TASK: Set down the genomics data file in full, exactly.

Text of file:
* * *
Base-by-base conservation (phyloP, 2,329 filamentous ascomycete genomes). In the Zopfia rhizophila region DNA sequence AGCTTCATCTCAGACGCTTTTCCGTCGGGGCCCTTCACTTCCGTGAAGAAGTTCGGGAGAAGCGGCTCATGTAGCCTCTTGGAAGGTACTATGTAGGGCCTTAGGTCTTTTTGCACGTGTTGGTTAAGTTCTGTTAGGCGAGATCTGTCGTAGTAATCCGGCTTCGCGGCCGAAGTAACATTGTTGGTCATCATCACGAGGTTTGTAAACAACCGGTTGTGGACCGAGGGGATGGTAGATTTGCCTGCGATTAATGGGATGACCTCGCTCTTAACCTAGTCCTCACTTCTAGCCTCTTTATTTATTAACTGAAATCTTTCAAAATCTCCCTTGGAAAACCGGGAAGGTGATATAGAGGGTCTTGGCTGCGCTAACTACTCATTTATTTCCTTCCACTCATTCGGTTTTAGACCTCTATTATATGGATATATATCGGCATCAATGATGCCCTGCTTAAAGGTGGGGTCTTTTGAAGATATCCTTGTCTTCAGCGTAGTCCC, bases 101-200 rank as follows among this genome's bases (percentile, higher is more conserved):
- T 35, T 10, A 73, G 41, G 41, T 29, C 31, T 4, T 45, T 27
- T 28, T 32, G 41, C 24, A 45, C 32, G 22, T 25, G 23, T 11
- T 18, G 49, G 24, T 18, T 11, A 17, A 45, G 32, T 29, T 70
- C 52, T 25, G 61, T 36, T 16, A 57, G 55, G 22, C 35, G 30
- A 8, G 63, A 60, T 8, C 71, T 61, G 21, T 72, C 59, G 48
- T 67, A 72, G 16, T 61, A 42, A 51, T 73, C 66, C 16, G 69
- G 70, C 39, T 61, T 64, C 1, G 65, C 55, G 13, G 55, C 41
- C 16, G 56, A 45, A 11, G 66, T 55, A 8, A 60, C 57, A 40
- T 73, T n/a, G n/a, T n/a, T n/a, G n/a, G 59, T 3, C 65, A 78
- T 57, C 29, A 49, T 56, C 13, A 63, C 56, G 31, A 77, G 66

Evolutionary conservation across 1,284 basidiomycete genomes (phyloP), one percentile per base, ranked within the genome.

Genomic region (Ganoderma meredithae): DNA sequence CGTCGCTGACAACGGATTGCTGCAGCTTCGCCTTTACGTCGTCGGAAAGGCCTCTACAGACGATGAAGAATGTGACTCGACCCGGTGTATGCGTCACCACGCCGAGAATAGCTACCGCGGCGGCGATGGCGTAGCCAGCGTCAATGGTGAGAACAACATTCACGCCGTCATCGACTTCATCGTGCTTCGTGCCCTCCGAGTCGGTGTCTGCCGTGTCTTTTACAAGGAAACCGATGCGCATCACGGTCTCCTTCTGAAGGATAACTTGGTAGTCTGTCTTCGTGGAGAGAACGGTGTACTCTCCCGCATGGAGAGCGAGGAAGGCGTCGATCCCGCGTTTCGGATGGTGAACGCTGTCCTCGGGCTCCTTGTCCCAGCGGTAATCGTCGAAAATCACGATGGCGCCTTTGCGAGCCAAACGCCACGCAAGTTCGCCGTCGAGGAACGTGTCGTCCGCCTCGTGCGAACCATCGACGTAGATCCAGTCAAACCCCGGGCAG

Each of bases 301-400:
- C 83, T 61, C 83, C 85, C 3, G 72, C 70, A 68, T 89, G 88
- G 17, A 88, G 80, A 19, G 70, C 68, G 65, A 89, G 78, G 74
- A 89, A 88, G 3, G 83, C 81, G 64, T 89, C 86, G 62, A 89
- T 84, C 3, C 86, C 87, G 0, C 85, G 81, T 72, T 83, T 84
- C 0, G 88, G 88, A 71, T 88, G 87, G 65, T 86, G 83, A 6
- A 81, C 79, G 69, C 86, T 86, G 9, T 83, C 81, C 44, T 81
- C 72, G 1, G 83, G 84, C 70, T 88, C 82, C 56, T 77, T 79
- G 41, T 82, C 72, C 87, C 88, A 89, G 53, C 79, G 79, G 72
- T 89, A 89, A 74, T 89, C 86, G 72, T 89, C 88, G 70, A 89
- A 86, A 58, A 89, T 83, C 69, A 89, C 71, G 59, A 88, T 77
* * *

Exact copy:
Base-by-base conservation (phyloP, 2,329 filamentous ascomycete genomes). In the Zopfia rhizophila region DNA sequence AGCTTCATCTCAGACGCTTTTCCGTCGGGGCCCTTCACTTCCGTGAAGAAGTTCGGGAGAAGCGGCTCATGTAGCCTCTTGGAAGGTACTATGTAGGGCCTTAGGTCTTTTTGCACGTGTTGGTTAAGTTCTGTTAGGCGAGATCTGTCGTAGTAATCCGGCTTCGCGGCCGAAGTAACATTGTTGGTCATCATCACGAGGTTTGTAAACAACCGGTTGTGGACCGAGGGGATGGTAGATTTGCCTGCGATTAATGGGATGACCTCGCTCTTAACCTAGTCCTCACTTCTAGCCTCTTTATTTATTAACTGAAATCTTTCAAAATCTCCCTTGGAAAACCGGGAAGGTGATATAGAGGGTCTTGGCTGCGCTAACTACTCATTTATTTCCTTCCACTCATTCGGTTTTAGACCTCTATTATATGGATATATATCGGCATCAATGATGCCCTGCTTAAAGGTGGGGTCTTTTGAAGATATCCTTGTCTTCAGCGTAGTCCC, bases 101-200 rank as follows among this genome's bases (percentile, higher is more conserved):
- T 35, T 10, A 73, G 41, G 41, T 29, C 31, T 4, T 45, T 27
- T 28, T 32, G 41, C 24, A 45, C 32, G 22, T 25, G 23, T 11
- T 18, G 49, G 24, T 18, T 11, A 17, A 45, G 32, T 29, T 70
- C 52, T 25, G 61, T 36, T 16, A 57, G 55, G 22, C 35, G 30
- A 8, G 63, A 60, T 8, C 71, T 61, G 21, T 72, C 59, G 48
- T 67, A 72, G 16, T 61, A 42, A 51, T 73, C 66, C 16, G 69
- G 70, C 39, T 61, T 64, C 1, G 65, C 55, G 13, G 55, C 41
- C 16, G 56, A 45, A 11, G 66, T 55, A 8, A 60, C 57, A 40
- T 73, T n/a, G n/a, T n/a, T n/a, G n/a, G 59, T 3, C 65, A 78
- T 57, C 29, A 49, T 56, C 13, A 63, C 56, G 31, A 77, G 66

Evolutionary conservation across 1,284 basidiomycete genomes (phyloP), one percentile per base, ranked within the genome.

Genomic region (Ganoderma meredithae): DNA sequence CGTCGCTGACAACGGATTGCTGCAGCTTCGCCTTTACGTCGTCGGAAAGGCCTCTACAGACGATGAAGAATGTGACTCGACCCGGTGTATGCGTCACCACGCCGAGAATAGCTACCGCGGCGGCGATGGCGTAGCCAGCGTCAATGGTGAGAACAACATTCACGCCGTCATCGACTTCATCGTGCTTCGTGCCCTCCGAGTCGGTGTCTGCCGTGTCTTTTACAAGGAAACCGATGCGCATCACGGTCTCCTTCTGAAGGATAACTTGGTAGTCTGTCTTCGTGGAGAGAACGGTGTACTCTCCCGCATGGAGAGCGAGGAAGGCGTCGATCCCGCGTTTCGGATGGTGAACGCTGTCCTCGGGCTCCTTGTCCCAGCGGTAATCGTCGAAAATCACGATGGCGCCTTTGCGAGCCAAACGCCACGCAAGTTCGCCGTCGAGGAACGTGTCGTCCGCCTCGTGCGAACCATCGACGTAGATCCAGTCAAACCCCGGGCAG

Each of bases 301-400:
- C 83, T 61, C 83, C 85, C 3, G 72, C 70, A 68, T 89, G 88
- G 17, A 88, G 80, A 19, G 70, C 68, G 65, A 89, G 78, G 74
- A 89, A 88, G 3, G 83, C 81, G 64, T 89, C 86, G 62, A 89
- T 84, C 3, C 86, C 87, G 0, C 85, G 81, T 72, T 83, T 84
- C 0, G 88, G 88, A 71, T 88, G 87, G 65, T 86, G 83, A 6
- A 81, C 79, G 69, C 86, T 86, G 9, T 83, C 81, C 44, T 81
- C 72, G 1, G 83, G 84, C 70, T 88, C 82, C 56, T 77, T 79
- G 41, T 82, C 72, C 87, C 88, A 89, G 53, C 79, G 79, G 72
- T 89, A 89, A 74, T 89, C 86, G 72, T 89, C 88, G 70, A 89
- A 86, A 58, A 89, T 83, C 69, A 89, C 71, G 59, A 88, T 77